The two parties seem to take turns being slaves to their extreme wings, and ignoring the middle. The Republicans would do well to distance themselves from the NRA.
When thousands of people believe a made-up story for a month, we call it fake news. When a billion people believe a made-up story for a thousand years, we call it a religion.

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Re: Another Mass Murder In America (and again)

Post by tommu » Thu Mar 01, 2018 9:58 pm

hippiewannabe wrote:
Thu Mar 01, 2018 9:37 pm

It's more cynical than that. Back then, the Democrats included working-class white men as part of their coalition
Can you please explain how they do not now? Economic policy, education policy, healthcare, social mobility etc. I'm curious to know in plain detail terms where Democratic policy excludes white working-class specifically.

I'm making an assumption that you feel the Republicans support the material interests of white working-class constituents here. I am right? If so would you be so kind as to help me understand how the republicans are implementing policy to help further white working-class needs? I am a British labor voter not American so none of the normal political discursive rules apply. I do not have an innate understanding of your party politics.
, so calculated it was not good to upset the large gun-rights portion of that demographc.

I was under the impression that a) representatives from different regions had different approaches to gun rights. EG Bernie Sanders was far less in favor of more controls than whoever represents Southern California. And even then no-one from any party has argued to repeal the 2nd amendment. Is that a misunderstanding on my part?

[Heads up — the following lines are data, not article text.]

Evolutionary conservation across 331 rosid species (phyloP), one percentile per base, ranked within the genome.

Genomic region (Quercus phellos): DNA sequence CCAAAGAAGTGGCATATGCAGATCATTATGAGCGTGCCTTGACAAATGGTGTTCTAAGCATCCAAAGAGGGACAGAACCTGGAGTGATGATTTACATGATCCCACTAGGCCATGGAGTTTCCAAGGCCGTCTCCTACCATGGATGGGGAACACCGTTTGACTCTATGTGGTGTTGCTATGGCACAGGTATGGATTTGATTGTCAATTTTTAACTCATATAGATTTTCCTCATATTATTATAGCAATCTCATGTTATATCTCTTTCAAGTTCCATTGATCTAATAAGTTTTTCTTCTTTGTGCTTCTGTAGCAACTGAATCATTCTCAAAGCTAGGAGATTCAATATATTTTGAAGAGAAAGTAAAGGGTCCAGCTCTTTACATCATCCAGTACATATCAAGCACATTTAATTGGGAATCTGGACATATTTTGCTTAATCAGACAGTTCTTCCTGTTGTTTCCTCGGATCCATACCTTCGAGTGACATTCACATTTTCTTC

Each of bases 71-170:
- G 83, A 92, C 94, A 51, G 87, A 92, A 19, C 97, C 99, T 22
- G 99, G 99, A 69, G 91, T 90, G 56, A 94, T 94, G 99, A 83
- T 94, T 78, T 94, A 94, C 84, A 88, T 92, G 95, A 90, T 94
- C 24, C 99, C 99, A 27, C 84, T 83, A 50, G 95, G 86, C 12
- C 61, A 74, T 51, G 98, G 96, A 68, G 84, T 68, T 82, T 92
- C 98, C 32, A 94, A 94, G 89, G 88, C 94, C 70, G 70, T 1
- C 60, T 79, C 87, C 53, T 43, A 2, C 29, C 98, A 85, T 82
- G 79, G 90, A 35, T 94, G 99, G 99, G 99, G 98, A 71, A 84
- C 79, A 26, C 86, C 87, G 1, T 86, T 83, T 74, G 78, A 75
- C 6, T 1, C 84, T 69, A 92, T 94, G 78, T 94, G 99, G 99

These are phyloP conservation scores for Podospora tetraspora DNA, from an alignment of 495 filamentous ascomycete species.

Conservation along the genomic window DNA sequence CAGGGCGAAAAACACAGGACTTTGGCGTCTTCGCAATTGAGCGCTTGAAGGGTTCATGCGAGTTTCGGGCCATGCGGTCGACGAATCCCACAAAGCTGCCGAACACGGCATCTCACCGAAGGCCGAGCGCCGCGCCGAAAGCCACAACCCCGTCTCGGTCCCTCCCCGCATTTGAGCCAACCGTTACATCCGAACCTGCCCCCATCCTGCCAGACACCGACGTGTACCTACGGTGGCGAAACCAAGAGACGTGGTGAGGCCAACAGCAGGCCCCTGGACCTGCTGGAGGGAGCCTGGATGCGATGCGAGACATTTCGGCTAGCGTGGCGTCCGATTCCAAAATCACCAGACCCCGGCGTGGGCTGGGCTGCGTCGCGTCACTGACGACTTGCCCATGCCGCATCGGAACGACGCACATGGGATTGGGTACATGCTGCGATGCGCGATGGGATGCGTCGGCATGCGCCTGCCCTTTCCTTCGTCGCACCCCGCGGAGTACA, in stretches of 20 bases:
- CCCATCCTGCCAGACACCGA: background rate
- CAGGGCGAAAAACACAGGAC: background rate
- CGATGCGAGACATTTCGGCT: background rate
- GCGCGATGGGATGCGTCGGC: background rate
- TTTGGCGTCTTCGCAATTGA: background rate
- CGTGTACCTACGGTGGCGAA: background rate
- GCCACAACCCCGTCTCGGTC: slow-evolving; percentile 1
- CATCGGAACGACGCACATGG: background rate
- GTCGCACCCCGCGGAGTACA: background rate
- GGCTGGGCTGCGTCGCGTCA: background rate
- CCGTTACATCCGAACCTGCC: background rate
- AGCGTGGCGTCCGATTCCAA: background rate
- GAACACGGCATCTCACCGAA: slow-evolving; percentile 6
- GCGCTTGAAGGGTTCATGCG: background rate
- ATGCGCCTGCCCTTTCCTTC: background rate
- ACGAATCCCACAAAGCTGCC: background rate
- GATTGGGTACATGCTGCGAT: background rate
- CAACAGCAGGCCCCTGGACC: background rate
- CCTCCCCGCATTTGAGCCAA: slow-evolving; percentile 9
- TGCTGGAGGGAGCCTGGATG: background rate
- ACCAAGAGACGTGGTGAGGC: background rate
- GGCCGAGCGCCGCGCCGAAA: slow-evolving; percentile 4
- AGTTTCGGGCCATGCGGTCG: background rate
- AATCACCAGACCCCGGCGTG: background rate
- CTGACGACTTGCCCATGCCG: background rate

They now have not only abandoned that constituency, it is the target of scorn for the wealthy elites of the party, and bogey man for the various victim groups that makes up the rest.
I don't get your point here. who is the target of scorn and who's the bogey man for victim groups?

It strikes me that Guns are symbolizing something else here. It's not really a political grievance now - it's a cultural schism. A feeling that some fundamental threat to white working-class cultural identity is at play?

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Re: Another Mass Murder In America (and again)

Post by hippiewannabe » Sun Mar 04, 2018 5:00 pm

tommu wrote:
Thu Mar 01, 2018 9:58 pm
hippiewannabe wrote:
Thu Mar 01, 2018 9:37 pm

It's more cynical than that. Back then, the Democrats included working-class white men as part of their coalition
Can you please explain how they do not now? Economic policy, education policy, healthcare, social mobility etc. I'm curious to know in plain detail terms where Democratic policy excludes white working-class specifically.

I'm making an assumption that you feel the Republicans support the material interests of white working-class constituents here. I am right? If so would you be so kind as to help me understand how the republicans are implementing policy to help further white working-class needs? I am a British labor voter not American so none of the normal political discursive rules apply. I do not have an innate understanding of your party politics.
, so calculated it was not good to upset the large gun-rights portion of that demographc.